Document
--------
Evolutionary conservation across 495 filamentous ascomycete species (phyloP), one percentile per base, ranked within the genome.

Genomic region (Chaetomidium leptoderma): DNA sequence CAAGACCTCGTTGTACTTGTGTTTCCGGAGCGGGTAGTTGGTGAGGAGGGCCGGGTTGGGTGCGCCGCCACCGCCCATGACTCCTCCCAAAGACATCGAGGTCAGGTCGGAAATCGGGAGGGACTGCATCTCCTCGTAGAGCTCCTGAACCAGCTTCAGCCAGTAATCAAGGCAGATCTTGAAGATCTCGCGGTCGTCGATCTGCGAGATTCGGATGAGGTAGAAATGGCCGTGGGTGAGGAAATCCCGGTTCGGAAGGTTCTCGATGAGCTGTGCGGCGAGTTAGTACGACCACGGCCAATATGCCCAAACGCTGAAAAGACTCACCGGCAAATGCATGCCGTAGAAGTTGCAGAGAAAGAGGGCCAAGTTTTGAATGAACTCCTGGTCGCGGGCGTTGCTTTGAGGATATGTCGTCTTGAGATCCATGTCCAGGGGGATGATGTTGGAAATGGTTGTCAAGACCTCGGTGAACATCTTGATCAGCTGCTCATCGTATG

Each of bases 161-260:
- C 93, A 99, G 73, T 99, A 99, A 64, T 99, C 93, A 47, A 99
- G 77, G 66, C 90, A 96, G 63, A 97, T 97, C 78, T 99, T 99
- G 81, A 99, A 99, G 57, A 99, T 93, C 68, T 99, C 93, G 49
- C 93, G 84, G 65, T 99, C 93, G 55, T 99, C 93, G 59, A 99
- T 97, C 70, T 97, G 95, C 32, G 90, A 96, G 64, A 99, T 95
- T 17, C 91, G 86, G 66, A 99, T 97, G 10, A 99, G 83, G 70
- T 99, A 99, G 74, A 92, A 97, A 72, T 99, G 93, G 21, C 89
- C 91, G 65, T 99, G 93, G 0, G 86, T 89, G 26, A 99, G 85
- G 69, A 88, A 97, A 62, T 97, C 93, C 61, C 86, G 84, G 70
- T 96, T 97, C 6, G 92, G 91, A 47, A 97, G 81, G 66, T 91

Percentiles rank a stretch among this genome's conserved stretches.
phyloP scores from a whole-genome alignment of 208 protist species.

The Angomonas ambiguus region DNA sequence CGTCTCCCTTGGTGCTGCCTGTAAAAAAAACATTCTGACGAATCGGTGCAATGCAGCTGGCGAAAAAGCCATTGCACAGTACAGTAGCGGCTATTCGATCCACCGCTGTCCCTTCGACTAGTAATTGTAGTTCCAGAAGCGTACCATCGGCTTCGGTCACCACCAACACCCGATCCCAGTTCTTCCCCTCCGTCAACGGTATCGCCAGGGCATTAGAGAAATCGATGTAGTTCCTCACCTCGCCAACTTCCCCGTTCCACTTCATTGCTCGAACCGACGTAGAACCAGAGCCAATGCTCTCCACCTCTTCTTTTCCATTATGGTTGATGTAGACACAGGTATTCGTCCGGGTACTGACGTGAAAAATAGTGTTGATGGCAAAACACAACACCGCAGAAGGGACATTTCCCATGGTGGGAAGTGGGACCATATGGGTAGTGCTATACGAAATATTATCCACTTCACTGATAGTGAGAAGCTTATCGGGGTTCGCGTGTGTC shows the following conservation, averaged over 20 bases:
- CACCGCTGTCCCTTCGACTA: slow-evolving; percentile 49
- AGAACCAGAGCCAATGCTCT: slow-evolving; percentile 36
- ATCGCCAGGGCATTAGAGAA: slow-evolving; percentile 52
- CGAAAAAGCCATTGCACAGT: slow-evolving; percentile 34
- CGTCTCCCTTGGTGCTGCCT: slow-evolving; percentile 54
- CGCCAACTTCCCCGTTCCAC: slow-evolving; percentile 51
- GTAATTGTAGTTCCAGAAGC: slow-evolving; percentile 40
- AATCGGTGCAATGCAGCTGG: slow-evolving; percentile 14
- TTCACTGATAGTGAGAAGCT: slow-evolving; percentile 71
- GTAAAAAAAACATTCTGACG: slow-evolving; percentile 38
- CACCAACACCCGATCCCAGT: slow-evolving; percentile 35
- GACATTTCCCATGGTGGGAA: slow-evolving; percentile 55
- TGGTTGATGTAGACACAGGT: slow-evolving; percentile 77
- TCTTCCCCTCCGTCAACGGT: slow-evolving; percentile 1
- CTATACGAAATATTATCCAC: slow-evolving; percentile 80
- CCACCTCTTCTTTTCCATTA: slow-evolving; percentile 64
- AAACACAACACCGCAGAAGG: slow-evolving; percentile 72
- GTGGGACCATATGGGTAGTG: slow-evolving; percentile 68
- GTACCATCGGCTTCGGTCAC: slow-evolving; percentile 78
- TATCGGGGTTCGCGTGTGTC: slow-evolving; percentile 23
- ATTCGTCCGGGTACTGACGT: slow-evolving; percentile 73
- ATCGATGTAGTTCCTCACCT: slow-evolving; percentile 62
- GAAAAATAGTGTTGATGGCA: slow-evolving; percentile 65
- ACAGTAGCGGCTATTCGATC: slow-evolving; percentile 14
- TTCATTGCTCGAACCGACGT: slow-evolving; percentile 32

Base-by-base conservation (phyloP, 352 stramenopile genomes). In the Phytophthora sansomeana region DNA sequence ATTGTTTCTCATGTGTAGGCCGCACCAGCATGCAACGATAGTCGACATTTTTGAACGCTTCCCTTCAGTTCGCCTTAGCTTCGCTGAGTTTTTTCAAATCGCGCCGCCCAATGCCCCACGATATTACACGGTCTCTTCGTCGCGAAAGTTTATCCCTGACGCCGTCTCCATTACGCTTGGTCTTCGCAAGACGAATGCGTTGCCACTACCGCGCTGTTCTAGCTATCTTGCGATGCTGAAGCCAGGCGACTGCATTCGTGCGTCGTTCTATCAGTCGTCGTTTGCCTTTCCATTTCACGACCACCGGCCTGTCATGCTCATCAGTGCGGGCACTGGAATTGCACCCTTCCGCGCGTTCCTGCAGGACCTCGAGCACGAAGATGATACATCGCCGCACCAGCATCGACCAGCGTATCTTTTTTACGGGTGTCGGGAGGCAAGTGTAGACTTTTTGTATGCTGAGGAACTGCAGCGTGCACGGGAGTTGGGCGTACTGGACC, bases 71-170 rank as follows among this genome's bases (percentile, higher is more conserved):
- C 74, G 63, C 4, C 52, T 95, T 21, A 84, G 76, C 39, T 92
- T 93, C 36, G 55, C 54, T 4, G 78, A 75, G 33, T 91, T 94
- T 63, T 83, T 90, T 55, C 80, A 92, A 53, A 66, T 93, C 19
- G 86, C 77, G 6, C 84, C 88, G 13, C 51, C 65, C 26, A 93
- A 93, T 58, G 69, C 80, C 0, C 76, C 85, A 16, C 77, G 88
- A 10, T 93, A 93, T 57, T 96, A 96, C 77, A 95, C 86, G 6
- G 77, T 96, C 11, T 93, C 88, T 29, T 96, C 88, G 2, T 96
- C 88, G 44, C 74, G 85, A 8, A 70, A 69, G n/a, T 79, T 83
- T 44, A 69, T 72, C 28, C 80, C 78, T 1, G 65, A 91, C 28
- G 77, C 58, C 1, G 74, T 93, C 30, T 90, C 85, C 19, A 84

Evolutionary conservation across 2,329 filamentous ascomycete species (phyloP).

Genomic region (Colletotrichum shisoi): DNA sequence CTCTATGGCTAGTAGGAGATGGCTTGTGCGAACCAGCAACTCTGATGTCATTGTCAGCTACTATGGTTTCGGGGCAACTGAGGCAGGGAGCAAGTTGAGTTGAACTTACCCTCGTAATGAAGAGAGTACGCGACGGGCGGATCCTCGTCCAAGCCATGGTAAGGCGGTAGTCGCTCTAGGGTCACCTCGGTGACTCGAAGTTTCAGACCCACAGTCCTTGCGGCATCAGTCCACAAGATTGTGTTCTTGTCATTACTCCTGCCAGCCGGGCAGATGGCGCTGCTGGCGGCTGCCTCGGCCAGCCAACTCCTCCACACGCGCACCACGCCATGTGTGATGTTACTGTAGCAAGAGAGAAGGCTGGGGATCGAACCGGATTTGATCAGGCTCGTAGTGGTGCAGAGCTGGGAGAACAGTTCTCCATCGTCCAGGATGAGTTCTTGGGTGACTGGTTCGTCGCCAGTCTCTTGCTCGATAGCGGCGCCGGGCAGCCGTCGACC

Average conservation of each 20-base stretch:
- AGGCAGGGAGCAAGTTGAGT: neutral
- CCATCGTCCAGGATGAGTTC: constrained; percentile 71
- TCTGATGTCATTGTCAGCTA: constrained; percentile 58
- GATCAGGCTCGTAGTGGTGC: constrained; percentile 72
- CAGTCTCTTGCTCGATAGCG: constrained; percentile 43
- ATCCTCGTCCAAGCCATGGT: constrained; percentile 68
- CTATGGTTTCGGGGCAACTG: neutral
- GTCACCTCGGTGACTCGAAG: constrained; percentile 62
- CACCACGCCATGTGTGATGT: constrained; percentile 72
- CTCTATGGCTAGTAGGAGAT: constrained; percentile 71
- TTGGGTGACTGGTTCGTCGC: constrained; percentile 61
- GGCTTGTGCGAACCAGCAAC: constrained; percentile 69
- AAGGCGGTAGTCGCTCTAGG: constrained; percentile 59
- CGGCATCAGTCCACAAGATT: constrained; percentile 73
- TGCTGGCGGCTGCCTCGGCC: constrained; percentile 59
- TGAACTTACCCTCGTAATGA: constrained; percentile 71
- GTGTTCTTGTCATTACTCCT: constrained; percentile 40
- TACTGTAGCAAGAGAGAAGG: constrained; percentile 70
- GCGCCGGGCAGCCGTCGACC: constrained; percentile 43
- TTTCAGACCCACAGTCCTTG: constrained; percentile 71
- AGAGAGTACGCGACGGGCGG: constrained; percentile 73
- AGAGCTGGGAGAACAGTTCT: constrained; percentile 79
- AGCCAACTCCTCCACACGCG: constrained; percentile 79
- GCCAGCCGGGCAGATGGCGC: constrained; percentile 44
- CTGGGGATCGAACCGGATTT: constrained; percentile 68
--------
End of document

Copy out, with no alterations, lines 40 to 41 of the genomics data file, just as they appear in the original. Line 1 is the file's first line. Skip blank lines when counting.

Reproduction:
- ACAGTAGCGGCTATTCGATC: slow-evolving; percentile 14
- TTCATTGCTCGAACCGACGT: slow-evolving; percentile 32